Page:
Sunday, March 23, 2008

Short Takes: 3.23.08

Here are some interesting XM and online marketing news items and links for your perusal:
  • What does it take to market to young men? MediaPost has an interesting article entitled, "Markets Focus: A Very, Very Scary Place." The article shares information on Project Iris, a viral marketing campaign for the massive Xbox hit Halo 3. By using anonymous blog posts, email, and secret hints, Microsoft created an involving campaign that engaged the target demographic. Some of the innovative ideas included sending consumers to retailers' stores to collect hidden clues on Xbox kiosks and a fake Halo 3 book on Amazon, complete with an ISBN number and readers' comments. The campaign recognized a powerful fact about young men: Challenges and mysteries excite their psyches and engage their senses.

  • The best marketing isn't marketing at all. While not easily available to every product category, there are brands that find ways to build powerful experiences into their products or services; thus, the solutions and products they sell to consumers also act as their own marketing. I wrote about how the Disney-MGM's Tower of Terror creates powerful emotions of (safe and fun) fear that keep consumers coming back for more. Now comes word of another theme park attraction that continues to blur the line between consumer experience, function, and marketing. The Hollywood Rip, Ride, Rockit roller coaster will launch at Universal Studios in Orlando with some innovative features. The roller coaster's track will leave the park and race over the heads of consumers on the sidewalks of CityWalk, outside the theme park. And, riders will be able to choose their own music and claim a YouTube-ready video of their experience. These features position the product as its own advertising; a brilliant and impressive strategy!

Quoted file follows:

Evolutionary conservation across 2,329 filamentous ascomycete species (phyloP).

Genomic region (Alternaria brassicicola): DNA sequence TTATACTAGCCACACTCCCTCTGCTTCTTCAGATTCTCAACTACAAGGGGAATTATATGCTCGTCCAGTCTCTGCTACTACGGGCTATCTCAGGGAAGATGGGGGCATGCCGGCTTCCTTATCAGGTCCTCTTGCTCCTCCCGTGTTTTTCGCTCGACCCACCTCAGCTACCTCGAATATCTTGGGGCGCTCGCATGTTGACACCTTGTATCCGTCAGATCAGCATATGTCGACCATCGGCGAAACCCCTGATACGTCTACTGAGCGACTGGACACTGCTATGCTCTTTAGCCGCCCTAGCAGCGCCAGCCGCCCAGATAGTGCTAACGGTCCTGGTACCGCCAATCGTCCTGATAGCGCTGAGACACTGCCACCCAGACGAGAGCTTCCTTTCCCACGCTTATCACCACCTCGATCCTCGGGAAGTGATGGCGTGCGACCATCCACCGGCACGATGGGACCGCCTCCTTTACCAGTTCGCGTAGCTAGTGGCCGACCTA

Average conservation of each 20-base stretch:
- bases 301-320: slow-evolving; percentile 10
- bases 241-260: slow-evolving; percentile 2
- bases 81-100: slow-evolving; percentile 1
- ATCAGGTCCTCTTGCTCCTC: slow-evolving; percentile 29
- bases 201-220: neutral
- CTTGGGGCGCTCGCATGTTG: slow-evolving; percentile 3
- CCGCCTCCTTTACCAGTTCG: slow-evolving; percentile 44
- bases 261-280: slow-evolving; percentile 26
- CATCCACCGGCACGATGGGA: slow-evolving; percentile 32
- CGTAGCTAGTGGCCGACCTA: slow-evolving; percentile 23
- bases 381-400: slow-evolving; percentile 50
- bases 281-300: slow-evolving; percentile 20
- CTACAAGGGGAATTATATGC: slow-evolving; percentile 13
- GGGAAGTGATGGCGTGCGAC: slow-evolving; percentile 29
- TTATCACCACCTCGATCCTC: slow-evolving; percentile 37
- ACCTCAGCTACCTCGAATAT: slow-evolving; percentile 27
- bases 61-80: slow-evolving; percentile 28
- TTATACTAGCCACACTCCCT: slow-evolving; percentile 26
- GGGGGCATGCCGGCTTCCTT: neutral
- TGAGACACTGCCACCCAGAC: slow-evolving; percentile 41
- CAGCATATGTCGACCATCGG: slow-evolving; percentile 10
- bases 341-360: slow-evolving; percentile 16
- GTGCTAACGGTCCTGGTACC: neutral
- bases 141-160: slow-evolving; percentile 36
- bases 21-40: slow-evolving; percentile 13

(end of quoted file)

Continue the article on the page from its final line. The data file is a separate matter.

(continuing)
• In "Ad Agency Tries Chocolate Biz," BrandWeek shares how an agency, Brooklyn Brothers, is getting into the chocolate business. Says the agency founder, "One thing about running your own business is that it helps you understand each step needed to be successful, but also gives us an understanding of our clients needs." As an agency leader who is also a small entrepreneur, I find this comment very insightful; too often, people who've grown up within agencies do not and cannot appreciate the challenges faced by their clients. At the same time, this is a risky endeavor for Brooklyn Brothers. I've seen agencies attempt to diversify in this manner only to stumble; after all, their core competency is marketing, not engineering, manufacturing, distribution, quality control, and the myriad of other disciplines required to run a successful product company. What do you think? Brilliant strategy or distraction?

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